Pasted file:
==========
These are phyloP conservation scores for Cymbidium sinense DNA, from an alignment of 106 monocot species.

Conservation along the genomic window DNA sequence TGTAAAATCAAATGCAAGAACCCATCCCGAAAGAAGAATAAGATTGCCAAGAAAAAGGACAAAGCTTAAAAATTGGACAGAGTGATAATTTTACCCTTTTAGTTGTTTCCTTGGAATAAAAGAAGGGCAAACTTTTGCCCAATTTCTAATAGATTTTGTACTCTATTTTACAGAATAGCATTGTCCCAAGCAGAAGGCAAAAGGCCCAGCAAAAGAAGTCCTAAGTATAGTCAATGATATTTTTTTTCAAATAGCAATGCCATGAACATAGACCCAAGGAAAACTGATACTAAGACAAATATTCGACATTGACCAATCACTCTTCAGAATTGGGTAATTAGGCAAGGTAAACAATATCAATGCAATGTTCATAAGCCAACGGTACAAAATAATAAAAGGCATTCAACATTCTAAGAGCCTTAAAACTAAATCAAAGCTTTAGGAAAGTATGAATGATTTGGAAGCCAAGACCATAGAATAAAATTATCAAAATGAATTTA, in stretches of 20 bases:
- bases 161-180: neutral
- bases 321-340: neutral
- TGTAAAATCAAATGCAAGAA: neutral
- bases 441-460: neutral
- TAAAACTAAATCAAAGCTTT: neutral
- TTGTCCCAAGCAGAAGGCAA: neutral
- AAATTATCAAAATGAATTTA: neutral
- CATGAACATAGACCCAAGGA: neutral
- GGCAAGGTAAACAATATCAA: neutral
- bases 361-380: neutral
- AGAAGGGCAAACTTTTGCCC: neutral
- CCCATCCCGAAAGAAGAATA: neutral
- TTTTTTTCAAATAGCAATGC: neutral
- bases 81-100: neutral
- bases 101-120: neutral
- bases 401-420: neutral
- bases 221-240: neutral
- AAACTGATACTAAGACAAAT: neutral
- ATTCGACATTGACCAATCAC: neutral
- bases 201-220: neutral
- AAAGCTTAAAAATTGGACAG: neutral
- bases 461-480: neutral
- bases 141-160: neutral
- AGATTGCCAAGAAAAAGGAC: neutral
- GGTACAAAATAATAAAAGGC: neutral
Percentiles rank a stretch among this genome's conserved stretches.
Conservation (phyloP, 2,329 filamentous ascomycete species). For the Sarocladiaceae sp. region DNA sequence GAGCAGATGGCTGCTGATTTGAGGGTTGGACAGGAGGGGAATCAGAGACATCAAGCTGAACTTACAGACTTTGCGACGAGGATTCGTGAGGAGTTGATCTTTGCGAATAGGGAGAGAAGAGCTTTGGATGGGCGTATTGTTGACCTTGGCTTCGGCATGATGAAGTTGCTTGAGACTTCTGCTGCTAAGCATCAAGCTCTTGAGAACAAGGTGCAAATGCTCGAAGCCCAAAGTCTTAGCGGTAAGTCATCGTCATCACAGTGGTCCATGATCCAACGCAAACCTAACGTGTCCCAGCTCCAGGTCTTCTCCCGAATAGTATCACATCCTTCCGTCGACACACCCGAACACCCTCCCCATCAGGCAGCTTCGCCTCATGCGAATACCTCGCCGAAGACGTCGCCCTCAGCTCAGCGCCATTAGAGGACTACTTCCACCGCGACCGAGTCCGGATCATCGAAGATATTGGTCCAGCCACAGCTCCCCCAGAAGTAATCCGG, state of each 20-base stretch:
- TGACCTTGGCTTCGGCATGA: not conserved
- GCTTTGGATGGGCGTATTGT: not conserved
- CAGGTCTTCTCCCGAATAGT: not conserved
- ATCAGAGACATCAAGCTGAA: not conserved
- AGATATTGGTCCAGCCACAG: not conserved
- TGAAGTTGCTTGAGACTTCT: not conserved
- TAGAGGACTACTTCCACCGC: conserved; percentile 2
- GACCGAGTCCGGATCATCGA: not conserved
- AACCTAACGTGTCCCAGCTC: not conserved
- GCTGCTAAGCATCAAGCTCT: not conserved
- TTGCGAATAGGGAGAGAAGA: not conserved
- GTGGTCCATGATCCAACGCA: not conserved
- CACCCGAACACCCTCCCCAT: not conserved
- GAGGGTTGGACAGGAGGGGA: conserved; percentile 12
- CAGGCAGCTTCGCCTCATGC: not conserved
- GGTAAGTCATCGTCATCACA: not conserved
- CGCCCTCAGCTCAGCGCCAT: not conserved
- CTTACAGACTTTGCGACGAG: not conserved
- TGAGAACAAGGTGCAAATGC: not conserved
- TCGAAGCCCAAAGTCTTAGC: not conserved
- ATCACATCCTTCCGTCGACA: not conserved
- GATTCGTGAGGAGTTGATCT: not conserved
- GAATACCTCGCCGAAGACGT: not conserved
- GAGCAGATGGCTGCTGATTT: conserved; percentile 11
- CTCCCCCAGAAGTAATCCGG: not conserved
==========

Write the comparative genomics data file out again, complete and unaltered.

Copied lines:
These are phyloP conservation scores for Cymbidium sinense DNA, from an alignment of 106 monocot species.

Conservation along the genomic window DNA sequence TGTAAAATCAAATGCAAGAACCCATCCCGAAAGAAGAATAAGATTGCCAAGAAAAAGGACAAAGCTTAAAAATTGGACAGAGTGATAATTTTACCCTTTTAGTTGTTTCCTTGGAATAAAAGAAGGGCAAACTTTTGCCCAATTTCTAATAGATTTTGTACTCTATTTTACAGAATAGCATTGTCCCAAGCAGAAGGCAAAAGGCCCAGCAAAAGAAGTCCTAAGTATAGTCAATGATATTTTTTTTCAAATAGCAATGCCATGAACATAGACCCAAGGAAAACTGATACTAAGACAAATATTCGACATTGACCAATCACTCTTCAGAATTGGGTAATTAGGCAAGGTAAACAATATCAATGCAATGTTCATAAGCCAACGGTACAAAATAATAAAAGGCATTCAACATTCTAAGAGCCTTAAAACTAAATCAAAGCTTTAGGAAAGTATGAATGATTTGGAAGCCAAGACCATAGAATAAAATTATCAAAATGAATTTA, in stretches of 20 bases:
- bases 161-180: neutral
- bases 321-340: neutral
- TGTAAAATCAAATGCAAGAA: neutral
- bases 441-460: neutral
- TAAAACTAAATCAAAGCTTT: neutral
- TTGTCCCAAGCAGAAGGCAA: neutral
- AAATTATCAAAATGAATTTA: neutral
- CATGAACATAGACCCAAGGA: neutral
- GGCAAGGTAAACAATATCAA: neutral
- bases 361-380: neutral
- AGAAGGGCAAACTTTTGCCC: neutral
- CCCATCCCGAAAGAAGAATA: neutral
- TTTTTTTCAAATAGCAATGC: neutral
- bases 81-100: neutral
- bases 101-120: neutral
- bases 401-420: neutral
- bases 221-240: neutral
- AAACTGATACTAAGACAAAT: neutral
- ATTCGACATTGACCAATCAC: neutral
- bases 201-220: neutral
- AAAGCTTAAAAATTGGACAG: neutral
- bases 461-480: neutral
- bases 141-160: neutral
- AGATTGCCAAGAAAAAGGAC: neutral
- GGTACAAAATAATAAAAGGC: neutral
Percentiles rank a stretch among this genome's conserved stretches.
Conservation (phyloP, 2,329 filamentous ascomycete species). For the Sarocladiaceae sp. region DNA sequence GAGCAGATGGCTGCTGATTTGAGGGTTGGACAGGAGGGGAATCAGAGACATCAAGCTGAACTTACAGACTTTGCGACGAGGATTCGTGAGGAGTTGATCTTTGCGAATAGGGAGAGAAGAGCTTTGGATGGGCGTATTGTTGACCTTGGCTTCGGCATGATGAAGTTGCTTGAGACTTCTGCTGCTAAGCATCAAGCTCTTGAGAACAAGGTGCAAATGCTCGAAGCCCAAAGTCTTAGCGGTAAGTCATCGTCATCACAGTGGTCCATGATCCAACGCAAACCTAACGTGTCCCAGCTCCAGGTCTTCTCCCGAATAGTATCACATCCTTCCGTCGACACACCCGAACACCCTCCCCATCAGGCAGCTTCGCCTCATGCGAATACCTCGCCGAAGACGTCGCCCTCAGCTCAGCGCCATTAGAGGACTACTTCCACCGCGACCGAGTCCGGATCATCGAAGATATTGGTCCAGCCACAGCTCCCCCAGAAGTAATCCGG, state of each 20-base stretch:
- TGACCTTGGCTTCGGCATGA: not conserved
- GCTTTGGATGGGCGTATTGT: not conserved
- CAGGTCTTCTCCCGAATAGT: not conserved
- ATCAGAGACATCAAGCTGAA: not conserved
- AGATATTGGTCCAGCCACAG: not conserved
- TGAAGTTGCTTGAGACTTCT: not conserved
- TAGAGGACTACTTCCACCGC: conserved; percentile 2
- GACCGAGTCCGGATCATCGA: not conserved
- AACCTAACGTGTCCCAGCTC: not conserved
- GCTGCTAAGCATCAAGCTCT: not conserved
- TTGCGAATAGGGAGAGAAGA: not conserved
- GTGGTCCATGATCCAACGCA: not conserved
- CACCCGAACACCCTCCCCAT: not conserved
- GAGGGTTGGACAGGAGGGGA: conserved; percentile 12
- CAGGCAGCTTCGCCTCATGC: not conserved
- GGTAAGTCATCGTCATCACA: not conserved
- CGCCCTCAGCTCAGCGCCAT: not conserved
- CTTACAGACTTTGCGACGAG: not conserved
- TGAGAACAAGGTGCAAATGC: not conserved
- TCGAAGCCCAAAGTCTTAGC: not conserved
- ATCACATCCTTCCGTCGACA: not conserved
- GATTCGTGAGGAGTTGATCT: not conserved
- GAATACCTCGCCGAAGACGT: not conserved
- GAGCAGATGGCTGCTGATTT: conserved; percentile 11
- CTCCCCCAGAAGTAATCCGG: not conserved